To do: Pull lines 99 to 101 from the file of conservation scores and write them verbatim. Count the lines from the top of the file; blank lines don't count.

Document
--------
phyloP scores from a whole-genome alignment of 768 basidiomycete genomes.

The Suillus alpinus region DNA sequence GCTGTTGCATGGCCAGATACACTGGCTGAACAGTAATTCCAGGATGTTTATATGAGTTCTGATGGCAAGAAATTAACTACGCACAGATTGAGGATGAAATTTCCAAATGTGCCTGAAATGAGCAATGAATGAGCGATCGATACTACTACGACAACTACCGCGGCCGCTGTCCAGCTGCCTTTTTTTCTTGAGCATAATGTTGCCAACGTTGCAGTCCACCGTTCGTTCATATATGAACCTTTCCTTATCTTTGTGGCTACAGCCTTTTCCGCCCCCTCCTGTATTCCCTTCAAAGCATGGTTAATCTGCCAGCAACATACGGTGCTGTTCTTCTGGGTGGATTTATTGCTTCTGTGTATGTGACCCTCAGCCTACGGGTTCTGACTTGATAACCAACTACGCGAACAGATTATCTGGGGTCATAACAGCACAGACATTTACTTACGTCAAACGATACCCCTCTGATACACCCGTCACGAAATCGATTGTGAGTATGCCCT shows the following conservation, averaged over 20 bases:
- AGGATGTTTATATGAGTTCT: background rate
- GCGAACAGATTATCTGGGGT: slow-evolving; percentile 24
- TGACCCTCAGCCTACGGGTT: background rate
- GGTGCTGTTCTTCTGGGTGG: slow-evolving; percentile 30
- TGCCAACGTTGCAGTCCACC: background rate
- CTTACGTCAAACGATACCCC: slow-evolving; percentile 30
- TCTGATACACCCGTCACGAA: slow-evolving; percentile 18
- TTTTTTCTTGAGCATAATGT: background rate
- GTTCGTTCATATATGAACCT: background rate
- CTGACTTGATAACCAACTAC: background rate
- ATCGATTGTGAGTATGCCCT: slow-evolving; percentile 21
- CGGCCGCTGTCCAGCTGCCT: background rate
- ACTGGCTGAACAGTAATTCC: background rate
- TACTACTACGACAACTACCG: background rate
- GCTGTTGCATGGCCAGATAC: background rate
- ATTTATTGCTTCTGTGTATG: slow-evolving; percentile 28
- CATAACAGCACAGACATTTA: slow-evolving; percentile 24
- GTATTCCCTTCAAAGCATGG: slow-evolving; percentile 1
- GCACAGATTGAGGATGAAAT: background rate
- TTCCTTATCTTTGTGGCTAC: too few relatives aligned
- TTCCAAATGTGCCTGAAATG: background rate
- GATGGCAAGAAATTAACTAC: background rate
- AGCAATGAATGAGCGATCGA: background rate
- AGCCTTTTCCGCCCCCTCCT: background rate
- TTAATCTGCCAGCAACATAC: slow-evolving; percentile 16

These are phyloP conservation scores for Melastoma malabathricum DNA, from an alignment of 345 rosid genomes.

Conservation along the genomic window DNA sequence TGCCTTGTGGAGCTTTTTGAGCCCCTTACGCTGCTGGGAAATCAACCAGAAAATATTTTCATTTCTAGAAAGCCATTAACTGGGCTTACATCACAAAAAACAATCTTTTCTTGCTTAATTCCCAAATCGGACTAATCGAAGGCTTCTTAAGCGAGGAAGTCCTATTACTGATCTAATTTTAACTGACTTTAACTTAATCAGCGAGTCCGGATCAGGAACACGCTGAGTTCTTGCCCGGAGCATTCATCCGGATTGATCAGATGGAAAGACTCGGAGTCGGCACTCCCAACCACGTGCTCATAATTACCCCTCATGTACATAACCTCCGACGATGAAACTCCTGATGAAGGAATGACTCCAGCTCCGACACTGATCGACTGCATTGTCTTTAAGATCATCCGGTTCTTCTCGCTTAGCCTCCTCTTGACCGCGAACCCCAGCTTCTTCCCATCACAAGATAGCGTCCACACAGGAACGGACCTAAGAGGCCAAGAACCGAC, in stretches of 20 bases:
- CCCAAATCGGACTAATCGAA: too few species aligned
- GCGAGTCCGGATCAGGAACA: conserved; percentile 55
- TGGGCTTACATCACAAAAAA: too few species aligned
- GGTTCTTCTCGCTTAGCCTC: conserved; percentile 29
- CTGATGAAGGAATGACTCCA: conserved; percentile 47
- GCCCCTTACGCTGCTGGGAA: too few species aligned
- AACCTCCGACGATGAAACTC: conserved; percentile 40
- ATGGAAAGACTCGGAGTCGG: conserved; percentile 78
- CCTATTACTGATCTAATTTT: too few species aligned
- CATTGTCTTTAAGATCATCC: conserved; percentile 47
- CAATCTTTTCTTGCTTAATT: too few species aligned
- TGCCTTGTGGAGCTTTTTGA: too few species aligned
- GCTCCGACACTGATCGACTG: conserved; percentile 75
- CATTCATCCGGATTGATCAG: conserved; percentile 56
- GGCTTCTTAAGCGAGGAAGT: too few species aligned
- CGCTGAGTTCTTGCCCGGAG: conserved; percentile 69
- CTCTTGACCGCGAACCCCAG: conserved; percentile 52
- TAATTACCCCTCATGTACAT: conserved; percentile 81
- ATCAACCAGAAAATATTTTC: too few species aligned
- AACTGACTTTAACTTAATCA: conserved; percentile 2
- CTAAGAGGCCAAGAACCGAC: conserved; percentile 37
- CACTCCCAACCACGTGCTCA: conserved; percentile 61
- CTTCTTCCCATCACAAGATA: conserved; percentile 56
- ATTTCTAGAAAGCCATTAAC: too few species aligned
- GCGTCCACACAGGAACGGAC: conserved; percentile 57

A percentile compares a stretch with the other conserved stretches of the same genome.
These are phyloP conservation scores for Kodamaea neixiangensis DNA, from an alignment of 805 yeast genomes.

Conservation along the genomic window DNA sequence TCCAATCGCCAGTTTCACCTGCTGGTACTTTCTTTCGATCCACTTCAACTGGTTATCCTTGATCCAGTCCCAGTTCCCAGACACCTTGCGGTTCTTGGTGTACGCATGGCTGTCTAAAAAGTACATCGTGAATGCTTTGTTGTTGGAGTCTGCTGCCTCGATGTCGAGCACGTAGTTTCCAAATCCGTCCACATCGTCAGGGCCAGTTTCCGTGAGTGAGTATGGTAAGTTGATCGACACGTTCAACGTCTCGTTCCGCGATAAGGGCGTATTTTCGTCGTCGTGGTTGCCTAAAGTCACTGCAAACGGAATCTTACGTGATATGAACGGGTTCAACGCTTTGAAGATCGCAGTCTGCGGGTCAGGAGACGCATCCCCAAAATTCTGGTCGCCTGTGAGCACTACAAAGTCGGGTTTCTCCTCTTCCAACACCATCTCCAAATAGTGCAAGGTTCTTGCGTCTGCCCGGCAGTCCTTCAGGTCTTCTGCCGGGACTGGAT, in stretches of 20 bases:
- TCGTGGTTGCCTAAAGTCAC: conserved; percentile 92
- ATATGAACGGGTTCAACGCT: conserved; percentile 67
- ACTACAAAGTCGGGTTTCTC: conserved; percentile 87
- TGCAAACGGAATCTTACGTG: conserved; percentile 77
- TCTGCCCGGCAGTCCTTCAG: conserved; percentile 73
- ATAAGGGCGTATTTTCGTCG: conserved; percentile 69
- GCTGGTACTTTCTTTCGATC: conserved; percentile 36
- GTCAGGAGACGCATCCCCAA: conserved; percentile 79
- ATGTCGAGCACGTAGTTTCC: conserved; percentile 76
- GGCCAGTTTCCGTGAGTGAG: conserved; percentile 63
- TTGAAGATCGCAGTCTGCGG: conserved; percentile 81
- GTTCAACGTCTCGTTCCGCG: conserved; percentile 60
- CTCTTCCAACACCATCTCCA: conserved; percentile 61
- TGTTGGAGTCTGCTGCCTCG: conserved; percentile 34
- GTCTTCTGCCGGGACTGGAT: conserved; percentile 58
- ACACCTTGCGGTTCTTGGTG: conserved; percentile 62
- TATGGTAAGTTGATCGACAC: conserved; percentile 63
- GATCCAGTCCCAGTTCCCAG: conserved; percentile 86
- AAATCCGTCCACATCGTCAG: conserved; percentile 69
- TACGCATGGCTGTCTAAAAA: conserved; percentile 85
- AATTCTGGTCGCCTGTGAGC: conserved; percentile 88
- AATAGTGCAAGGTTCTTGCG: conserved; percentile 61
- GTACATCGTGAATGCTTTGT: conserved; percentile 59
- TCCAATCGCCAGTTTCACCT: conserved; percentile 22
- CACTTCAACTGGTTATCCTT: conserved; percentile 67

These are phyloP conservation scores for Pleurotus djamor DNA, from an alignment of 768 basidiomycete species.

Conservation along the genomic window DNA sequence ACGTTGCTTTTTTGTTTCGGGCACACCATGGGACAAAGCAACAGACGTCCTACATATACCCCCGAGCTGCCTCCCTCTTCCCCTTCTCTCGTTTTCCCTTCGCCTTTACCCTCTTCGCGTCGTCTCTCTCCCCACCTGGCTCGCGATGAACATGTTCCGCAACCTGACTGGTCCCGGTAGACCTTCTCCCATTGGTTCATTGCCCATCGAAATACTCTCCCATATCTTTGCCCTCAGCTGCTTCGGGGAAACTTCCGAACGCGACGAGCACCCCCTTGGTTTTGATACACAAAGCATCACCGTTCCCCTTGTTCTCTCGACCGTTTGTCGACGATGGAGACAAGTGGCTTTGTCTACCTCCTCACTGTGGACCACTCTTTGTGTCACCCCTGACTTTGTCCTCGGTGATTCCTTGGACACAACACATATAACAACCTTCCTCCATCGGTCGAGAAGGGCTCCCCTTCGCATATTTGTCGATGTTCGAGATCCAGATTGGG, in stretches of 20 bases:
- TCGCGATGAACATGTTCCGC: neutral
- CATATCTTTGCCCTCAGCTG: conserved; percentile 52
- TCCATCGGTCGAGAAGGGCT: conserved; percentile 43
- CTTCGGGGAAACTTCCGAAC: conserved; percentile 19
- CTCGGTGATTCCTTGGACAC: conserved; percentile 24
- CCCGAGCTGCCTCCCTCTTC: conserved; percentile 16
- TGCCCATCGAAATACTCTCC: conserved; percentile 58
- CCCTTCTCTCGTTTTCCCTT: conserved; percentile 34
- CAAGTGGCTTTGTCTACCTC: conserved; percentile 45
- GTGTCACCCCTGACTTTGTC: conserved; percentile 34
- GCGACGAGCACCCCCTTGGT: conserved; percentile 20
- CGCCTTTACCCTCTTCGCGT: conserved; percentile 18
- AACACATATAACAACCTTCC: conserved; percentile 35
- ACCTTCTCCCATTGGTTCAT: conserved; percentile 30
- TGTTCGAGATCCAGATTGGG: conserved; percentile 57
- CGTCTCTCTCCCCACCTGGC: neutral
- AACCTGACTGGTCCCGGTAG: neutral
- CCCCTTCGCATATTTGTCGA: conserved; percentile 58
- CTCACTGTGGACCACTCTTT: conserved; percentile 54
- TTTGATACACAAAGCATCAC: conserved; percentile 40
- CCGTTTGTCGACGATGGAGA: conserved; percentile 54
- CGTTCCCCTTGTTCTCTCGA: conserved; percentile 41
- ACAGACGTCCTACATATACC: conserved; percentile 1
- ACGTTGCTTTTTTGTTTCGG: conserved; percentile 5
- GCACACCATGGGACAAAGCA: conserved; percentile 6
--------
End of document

- TGTTCGAGATCCAGATTGGG: conserved; percentile 57
- CGTCTCTCTCCCCACCTGGC: neutral
- AACCTGACTGGTCCCGGTAG: neutral